Activision Buys Candy Crash Firm King.Com For $5.9Bn

That is… quite a lot of money. $1.9 billion more than Disney paid for Star Wars. $3.4 billion more than Microsoft paid for Minecraft. $3.9 billion more than Facebook paid for Oculus. $5.15 billion more than EA paid for PopCap. Hell, even if you just succumb to temptation and round the $5.9 billion (or approximately £3.8 billion/€5.4 billion) Activision Blizzard just paid to acquire King.com up to $6 billion, that’s 100 million dollars you’re flinging about the place like it ain’t no thang. Quite a lot of money. And for what?

Well, for a company which makes free-to-play match-3 puzzle games that are played by a helluvalot of people on Facebook and mobile (and there are PC versions for Candy Crush Saga too, naturally).

The reason the company which owns Call of Duty, Destiny, Warcraft, StarCraft, Skylanders et al just brokered one of the biggest deals in history is because, for all its games industry dominance, it doesn’t have much of a foothold in mobile, with all its free-to-play/microtransacted low-hanging fruit. Picking up King.com essentially puts its somewhere near the very top of the App Store hierarchy.

“Activision Blizzard believes that the addition of King’s highly-complementary business will position Activision Blizzard as a global leader in interactive entertainment across mobile, console and PC platforms, and positions the company for future growth,” read a sentence parsed through approximately 28 stern people in expensive suits before release this morning.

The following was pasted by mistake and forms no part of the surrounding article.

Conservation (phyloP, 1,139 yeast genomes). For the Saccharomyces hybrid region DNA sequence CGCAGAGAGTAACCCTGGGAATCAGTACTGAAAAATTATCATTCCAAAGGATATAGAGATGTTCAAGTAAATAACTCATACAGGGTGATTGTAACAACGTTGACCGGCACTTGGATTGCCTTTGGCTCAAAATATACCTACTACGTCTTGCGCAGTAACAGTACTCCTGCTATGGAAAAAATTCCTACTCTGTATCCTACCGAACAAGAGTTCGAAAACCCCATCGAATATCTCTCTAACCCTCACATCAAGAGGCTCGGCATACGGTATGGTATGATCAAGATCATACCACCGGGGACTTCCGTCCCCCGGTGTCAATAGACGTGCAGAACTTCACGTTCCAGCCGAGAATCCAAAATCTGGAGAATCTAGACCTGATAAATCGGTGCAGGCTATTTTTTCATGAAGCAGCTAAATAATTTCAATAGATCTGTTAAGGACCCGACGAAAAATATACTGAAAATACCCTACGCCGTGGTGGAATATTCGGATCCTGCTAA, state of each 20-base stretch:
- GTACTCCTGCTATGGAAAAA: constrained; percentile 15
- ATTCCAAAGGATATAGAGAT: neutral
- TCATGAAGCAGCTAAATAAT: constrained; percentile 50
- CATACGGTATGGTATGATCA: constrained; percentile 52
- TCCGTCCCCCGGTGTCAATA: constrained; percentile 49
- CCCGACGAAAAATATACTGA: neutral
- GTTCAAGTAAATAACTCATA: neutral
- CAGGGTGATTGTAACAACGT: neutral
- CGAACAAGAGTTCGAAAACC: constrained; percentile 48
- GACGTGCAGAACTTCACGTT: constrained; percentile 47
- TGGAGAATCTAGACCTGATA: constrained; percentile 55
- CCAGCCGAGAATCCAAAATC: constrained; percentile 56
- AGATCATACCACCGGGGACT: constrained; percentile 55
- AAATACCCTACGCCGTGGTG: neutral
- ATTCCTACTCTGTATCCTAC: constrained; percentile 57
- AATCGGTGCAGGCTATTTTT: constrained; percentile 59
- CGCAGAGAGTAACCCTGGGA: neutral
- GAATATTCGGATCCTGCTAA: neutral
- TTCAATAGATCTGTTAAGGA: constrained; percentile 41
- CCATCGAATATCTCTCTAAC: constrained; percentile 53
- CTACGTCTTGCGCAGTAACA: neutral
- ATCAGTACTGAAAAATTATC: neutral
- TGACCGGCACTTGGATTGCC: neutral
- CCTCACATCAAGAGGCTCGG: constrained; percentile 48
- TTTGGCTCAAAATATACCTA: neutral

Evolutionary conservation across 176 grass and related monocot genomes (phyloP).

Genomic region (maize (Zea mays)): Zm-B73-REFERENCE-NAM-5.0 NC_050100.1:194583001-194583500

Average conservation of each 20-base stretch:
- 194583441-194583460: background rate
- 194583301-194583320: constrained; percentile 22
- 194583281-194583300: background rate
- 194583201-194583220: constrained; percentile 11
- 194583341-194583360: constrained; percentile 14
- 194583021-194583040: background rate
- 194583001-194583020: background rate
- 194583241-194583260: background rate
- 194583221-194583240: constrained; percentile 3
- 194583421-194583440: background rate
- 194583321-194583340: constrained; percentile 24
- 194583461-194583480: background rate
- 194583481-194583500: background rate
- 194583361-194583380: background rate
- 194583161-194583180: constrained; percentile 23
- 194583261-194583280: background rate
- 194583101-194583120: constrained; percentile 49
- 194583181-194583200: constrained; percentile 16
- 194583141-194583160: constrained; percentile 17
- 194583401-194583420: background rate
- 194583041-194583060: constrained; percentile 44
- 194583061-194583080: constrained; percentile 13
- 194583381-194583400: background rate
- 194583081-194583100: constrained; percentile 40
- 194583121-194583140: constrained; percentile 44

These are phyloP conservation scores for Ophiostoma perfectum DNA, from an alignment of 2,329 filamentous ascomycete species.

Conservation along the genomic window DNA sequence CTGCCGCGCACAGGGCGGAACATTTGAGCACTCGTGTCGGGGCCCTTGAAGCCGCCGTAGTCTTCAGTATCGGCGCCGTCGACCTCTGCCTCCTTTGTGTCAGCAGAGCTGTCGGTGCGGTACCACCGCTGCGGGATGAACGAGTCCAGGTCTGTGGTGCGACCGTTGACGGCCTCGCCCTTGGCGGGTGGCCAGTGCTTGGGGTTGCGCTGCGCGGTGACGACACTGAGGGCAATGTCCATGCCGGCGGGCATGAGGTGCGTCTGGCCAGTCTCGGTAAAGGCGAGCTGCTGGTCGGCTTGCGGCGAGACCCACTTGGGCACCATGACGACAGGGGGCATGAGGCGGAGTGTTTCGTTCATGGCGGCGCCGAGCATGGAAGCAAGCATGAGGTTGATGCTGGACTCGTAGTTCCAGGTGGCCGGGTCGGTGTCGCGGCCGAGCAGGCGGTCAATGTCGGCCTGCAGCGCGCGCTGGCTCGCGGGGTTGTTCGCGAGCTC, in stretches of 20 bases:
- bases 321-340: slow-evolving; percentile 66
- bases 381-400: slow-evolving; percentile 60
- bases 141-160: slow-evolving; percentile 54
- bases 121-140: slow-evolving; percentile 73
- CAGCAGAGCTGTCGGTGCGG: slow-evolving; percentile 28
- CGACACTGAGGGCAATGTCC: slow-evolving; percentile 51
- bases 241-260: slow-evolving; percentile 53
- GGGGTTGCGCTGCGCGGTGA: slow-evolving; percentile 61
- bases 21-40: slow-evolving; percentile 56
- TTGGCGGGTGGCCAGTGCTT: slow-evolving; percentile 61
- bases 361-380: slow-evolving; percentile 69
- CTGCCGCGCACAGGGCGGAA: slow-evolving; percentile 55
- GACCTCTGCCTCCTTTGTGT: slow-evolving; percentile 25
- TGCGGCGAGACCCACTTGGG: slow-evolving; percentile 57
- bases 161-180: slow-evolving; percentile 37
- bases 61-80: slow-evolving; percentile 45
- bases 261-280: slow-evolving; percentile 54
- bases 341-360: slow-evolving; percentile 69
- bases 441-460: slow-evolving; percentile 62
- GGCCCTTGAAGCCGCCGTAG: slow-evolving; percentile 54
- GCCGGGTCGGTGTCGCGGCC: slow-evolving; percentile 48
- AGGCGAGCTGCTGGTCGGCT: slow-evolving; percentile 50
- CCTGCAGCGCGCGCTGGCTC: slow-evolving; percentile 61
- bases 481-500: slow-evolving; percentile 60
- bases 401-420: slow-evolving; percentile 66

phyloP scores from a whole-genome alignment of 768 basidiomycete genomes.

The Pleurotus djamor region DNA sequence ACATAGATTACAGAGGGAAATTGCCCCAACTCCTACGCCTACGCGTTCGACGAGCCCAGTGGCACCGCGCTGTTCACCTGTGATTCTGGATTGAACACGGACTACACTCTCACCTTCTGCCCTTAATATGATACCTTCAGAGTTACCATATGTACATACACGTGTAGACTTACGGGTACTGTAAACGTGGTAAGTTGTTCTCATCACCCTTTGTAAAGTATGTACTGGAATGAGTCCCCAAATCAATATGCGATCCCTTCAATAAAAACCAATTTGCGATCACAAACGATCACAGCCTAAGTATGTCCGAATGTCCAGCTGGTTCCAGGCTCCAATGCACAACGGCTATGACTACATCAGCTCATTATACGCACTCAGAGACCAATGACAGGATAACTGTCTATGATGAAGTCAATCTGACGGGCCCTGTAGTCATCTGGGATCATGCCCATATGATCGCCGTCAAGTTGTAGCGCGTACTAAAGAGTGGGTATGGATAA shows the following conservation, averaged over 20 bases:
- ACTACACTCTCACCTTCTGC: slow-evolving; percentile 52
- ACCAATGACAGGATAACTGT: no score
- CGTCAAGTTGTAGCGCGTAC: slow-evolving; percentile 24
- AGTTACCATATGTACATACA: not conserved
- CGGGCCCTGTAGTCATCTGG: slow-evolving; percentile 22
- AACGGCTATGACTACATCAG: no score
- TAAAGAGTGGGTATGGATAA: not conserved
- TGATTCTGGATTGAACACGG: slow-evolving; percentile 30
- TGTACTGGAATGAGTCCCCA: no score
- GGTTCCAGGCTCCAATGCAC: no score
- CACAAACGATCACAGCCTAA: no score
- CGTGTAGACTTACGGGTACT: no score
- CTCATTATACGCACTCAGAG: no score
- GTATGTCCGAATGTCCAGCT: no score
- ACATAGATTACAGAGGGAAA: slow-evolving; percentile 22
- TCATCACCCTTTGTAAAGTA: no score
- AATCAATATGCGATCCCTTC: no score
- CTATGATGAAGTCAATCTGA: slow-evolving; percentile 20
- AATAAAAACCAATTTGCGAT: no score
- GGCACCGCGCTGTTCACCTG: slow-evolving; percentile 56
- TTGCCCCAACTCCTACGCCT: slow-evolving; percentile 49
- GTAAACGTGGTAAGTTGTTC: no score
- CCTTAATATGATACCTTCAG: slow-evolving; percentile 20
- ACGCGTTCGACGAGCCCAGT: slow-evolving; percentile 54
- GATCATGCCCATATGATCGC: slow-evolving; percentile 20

Even so, many have felt that King.com was a one-trick pony (even if said pony was astonishingly lucrative), and doomed to see the same bubble-burst shareprice apocalypse as one time social game titan Zynga. For reference, King.com’s total 2014 revenue was $2.4 billion, 20% up on the previous year, although ‘only’ $661 million of that translated into profits.

So it’d take Activision several years to earn all their money back if King’s takings stayed exactly as they were – but who knows what pairing Activision’s existing mega-brands with Candy Crush’s name, ethos or customer base could achieve. Equally, the whole boat could sink as customers lost interest in That Sort Of Thing, as was the case with FarmVille.

But while King has certainly had its wobbles (both shareprice-wise and being utter rotters-wise), by this point it’s arguably demonstrated more staying power than Zynga did – perhaps partially because mobile is a more evergreen platform than Facebook games were. Both Candy Crush Saga and Candy Crush Soda Saga are in the top-five highest-grossing mobile games to this day. No-one seems to talk much about the browser and Facebook versions of Candy Crush, but I’d imagine they’re sweet little earners in their own right.

Still, makes Star Wars seem like a veritable bargain for Disney, eh? Whether buying King.com for a cool $18 per share is shrewd business sense or unbelievable folly from Activision Blizzard remains to be seen, as does what it means for its historically enormous investment in trad. videogames, but in the meantime, expect its logo to be even more ubiquitous than it already was.

Commented Activision Blizzard CEO Bobby Kotick, “The combined revenues and profits solidify our position as the largest, most profitable standalone company in interactive entertainment. With a combined global network of more than half a billion monthly active users, our potential to reach audiences around the world on the device of their choosing enables us to deliver great games to even bigger audiences than ever before.”

TL;DR: “Money money money money money money money.”

The purchase is due to complete by next spring.

From this site

101 Comments

  1. padger says:

    The R&D costs of creating a Match 3 game are considerable, of course. You can see why they’d need to buy in King’s hi-tech game labs and expertise.